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The way forward to prevent sea-based marine litter


Lighthouse Lofoten 2022 aimed to accelerate and strengthen preventive actions. Conclusion? We have the knowledge to move forward, the question is how.

The Lighthouse Lofoten conference gathered participants from all over the world in Lofoten and digitally in the beginning of April 2022. The main theme of the conference was prevention of marine litter from sea-based sources. The conference first talk gave the participants insight in GESAMPs report on marine litter from sea-based sources and specially the findings on solutions. The chair of the working group behind the report, Kirsten Gilardi, gave the audience a grand tour of the report and its principal findings. Her talk gave the audience a broader understanding of marine litter from sea-based sources. She ended her talk with the solutions and some of them were:

  1. Improved facilities for end-of- life fishing gear
  2. Education and awareness
  3. Best practices and Codes of Conduct
  4. Improvement of port reception facilities

From best practice to common practice

The severeness of the problem of sea-based litter is established, technology and best practise are available, but what must be done to make these solutions to common practise? One of the main responses to this was repeated several times, “it’s better to do something than wait and do nothing”. One of the doers at the conference were Joel Baziuk from Global Ghost Gear Initiative (GGGI). He presented their Best Practise Aquaculture framework. The framework is based on risk assessment and understanding of the aquaculture industry and waste management. It also has a multistakeholder approach on suggestions of activities and practise to prevent marine litter for aquaculture. GGGI has a similar framework addressing fisheries. Their frameworks address possibilities for all kinds of stakeholders to move forward. There is also a strong upcoming momentum with several EU directives that put a legal pressure to establish a better and common practise to prevent marine litter for sea-based sources.

What a waste?

A returning issue in many of the conference talks, from Frode Syversen to Bjørn Vidar Vangelsten, was the harbour and its importance in preventive measures to reduce marine litter form sea-based sources, its possibilities in a circular economy and its weaknesses when it comes to facilitate effective waste management.

“In Norway new regulations are coming with the implementation of the EU ship directive with fees for waste facilities in harbours. But what about sorting and circularity. Are vessels designed to transport the waste to land? And where does the waste end on land?” said Frode Syversen and talked about the need for a take-back system that ensure a value chain for waste from sea-based sources and efficient logistics for recycling.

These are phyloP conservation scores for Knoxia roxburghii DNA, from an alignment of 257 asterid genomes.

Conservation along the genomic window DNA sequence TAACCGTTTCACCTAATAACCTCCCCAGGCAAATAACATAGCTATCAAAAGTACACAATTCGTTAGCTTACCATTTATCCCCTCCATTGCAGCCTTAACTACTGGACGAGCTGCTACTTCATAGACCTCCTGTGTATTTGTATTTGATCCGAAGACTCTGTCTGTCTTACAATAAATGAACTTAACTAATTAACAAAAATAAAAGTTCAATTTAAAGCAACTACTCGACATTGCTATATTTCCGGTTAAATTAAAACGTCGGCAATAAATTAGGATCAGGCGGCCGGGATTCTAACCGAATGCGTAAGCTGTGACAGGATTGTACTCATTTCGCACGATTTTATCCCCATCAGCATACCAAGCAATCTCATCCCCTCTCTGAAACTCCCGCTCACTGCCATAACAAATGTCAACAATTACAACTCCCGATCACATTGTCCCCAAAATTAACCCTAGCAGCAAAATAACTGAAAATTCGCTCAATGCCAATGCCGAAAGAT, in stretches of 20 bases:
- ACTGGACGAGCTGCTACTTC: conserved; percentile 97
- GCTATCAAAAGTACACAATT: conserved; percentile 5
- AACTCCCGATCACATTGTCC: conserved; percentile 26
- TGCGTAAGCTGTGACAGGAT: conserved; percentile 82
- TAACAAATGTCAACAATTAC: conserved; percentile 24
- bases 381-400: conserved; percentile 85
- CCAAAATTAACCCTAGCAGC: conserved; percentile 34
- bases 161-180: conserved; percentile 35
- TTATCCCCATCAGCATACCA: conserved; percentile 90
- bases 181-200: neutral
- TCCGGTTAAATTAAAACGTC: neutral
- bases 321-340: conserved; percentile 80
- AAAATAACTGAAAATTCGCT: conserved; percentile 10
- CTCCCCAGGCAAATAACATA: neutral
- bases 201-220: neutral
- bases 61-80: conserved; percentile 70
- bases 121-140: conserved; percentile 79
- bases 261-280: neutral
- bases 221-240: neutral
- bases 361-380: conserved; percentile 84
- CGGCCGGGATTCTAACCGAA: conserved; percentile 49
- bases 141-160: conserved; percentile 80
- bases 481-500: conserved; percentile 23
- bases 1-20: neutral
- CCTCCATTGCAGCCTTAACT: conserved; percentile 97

“In a value chain there is a need for different incentives to increase recycling.”

Bjørn Vidar Vangelsten has been involved with research projects at Nordland Research institute, that looked on the attitudes among fishers in Northern Norway and the Arctic. One of the conclusions in the research was that one of the key measures to reduce marine litter is standardized waste management systems and improved infrastructure in harbours.

“The interesting part when it comes to changing attitudes, is the harbour. What fishers meet in the harbour influence their will and possibilities to handle their waste. And if it is a hassle to find the facilities, if they are locked or full, they question it, “why should we take waste to land if no one there takes care of it?””, said Vangelsten.

Everyone needs an alternative to make a change

Different strategies are used in behavioural interventions and awareness raising. Research in the field of environmental psychology has looked at the effect of these strategies. Sohvi Nuojua showed findings around the effectiveness of interventions with promising impact. Reminders that make us feel a certain way, framing commitment and infrastructure that is convenient where three promising findings and the most important was the lesson learned that people need alternatives to act on. If they are not there, awareness doesn’t necessarily lead to an actual change in behaviour. Examples from an evaluation of the Fishing for Litter scheme showed some of these promising behavioural strategies.

“Empowerment, just involving people in a scheme like this, make them take part in change and act on responsibility”, said Sohvi Noujua in her talk at the second day of the conference.

Ocean connectedness was also highlighted as a strategy that impact behavioural change. The idea is that if people have a deep psychological relation to nature, harming nature also harms all. Kenneth Bruvik has worked with nature connectedness in his work and believe that being in nature, experience it and to act responsible through initiatives like beach clean-ups matter.

“We need to do good things, and we need to do good things together. Never forget your heart, your feelings and your empathy for nature.”

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